Revisiting Kelo v. New London: The Tax Consequences of the Supreme Court?s Ruling

August 3, 2005

In Kelo v. New London, the U.S. Supreme Court ruled that that Takings Clause of the U.S. Constitution did not bar the city of New London, CT, from using its eminent domain power to transfer ownership of land from homeowners to economic developers so long as the transfer furthered a valid “public purpose.” The Court accepted the argument of New London that transferring the property from the current homeowners to private developers would increase the number of jobs in New London and increase the tax revenues available to the city. This, in the Court’s mind, was enough to satisfy the “Public Use” requirement of the Takings Clause.

The Kelo ruling adds an interesting twist to the concept of tax neutrality. Public finance theory (as well as our own principles of tax policy) dictates that taxes should be neutral to investment decisions. Thus, taxes on property should only seek to raise revenue and not distort the way in which the property is used. The Kelo decision, however, gives carte blanche to government redistribution of land to those taxpayers that will generate the most tax revenues.

The Kelo decision also creates an interesting, if not ironic, twist on the Sixth Circuit’s ruling in Cuno v. DaimlerChrysler. In that case, the Sixth Circuit ruled that Ohio’s investment tax credit, taken by DaimlerChrysler for building a plant in Ohio, discriminated against interstate commerce because other Ohio corporations that invested outside Ohio were not eligible for the credit. In the decision, though, the Sixth Circuit gave its blessing to the use of property tax abatements, finding no constitutional infirmity.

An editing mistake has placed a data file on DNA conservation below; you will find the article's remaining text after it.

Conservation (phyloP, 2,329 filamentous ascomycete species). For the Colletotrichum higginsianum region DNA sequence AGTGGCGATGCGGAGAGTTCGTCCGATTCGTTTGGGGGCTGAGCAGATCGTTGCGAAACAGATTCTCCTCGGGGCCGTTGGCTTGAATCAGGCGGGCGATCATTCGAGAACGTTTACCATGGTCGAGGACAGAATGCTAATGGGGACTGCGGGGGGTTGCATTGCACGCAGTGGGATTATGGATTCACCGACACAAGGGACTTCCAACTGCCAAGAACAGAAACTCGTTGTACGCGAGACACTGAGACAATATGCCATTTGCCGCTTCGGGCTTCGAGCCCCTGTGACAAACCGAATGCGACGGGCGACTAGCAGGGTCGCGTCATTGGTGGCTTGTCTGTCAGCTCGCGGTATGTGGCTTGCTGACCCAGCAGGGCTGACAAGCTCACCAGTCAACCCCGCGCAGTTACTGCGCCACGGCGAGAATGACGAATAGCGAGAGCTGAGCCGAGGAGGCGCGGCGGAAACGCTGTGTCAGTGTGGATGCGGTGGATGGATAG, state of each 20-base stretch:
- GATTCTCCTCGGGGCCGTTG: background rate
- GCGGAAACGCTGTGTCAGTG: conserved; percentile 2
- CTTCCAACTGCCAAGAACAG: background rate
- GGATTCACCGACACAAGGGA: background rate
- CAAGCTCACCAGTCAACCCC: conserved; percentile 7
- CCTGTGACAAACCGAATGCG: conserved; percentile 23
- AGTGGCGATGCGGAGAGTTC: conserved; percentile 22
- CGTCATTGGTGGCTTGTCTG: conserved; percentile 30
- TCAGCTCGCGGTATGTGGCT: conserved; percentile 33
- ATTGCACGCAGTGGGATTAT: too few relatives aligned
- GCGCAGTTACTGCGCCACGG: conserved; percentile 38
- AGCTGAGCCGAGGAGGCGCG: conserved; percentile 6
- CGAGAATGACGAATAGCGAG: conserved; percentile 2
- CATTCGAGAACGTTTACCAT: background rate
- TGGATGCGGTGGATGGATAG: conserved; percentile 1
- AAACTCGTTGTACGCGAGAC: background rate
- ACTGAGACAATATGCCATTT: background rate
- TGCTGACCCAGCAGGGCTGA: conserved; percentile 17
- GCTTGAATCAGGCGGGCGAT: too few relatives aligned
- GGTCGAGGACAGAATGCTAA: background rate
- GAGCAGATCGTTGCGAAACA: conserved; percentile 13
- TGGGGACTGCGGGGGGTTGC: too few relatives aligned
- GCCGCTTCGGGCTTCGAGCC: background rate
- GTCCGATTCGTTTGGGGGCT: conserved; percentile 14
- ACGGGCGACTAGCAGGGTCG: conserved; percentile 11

Thus, reading Kelo and Cuno together, the Constitution is no bar to transferring property from one private owner to another, so long as the subsequent owner generates higher tax revenues from investment on the property, but giving the new owner a corporate tax credit for investment on the seized property is unconstitutional because it discriminates against interstate commerce.

As Justice Thomas said in his Kelo dissent, “[s]omething has gone seriously awry with” our “…interpretation of the Constitution.” Were Cuno to become the law of the land, expect more states and localities to seek to attract new investment through the use of eminent domain instead of tax credits. Thus, we would trade a system where corporations are allowed to keep more of their tax dollars for a system where they are given other people’s property. Both systems are imperfect but the tax credit system is far preferable in a society that values freedom and democracy.

We have written extensively on the Cuno decision. See here and here for two articles. We also filed an amicus brief urging the U.S. Supreme Court to review the Cuno decision.

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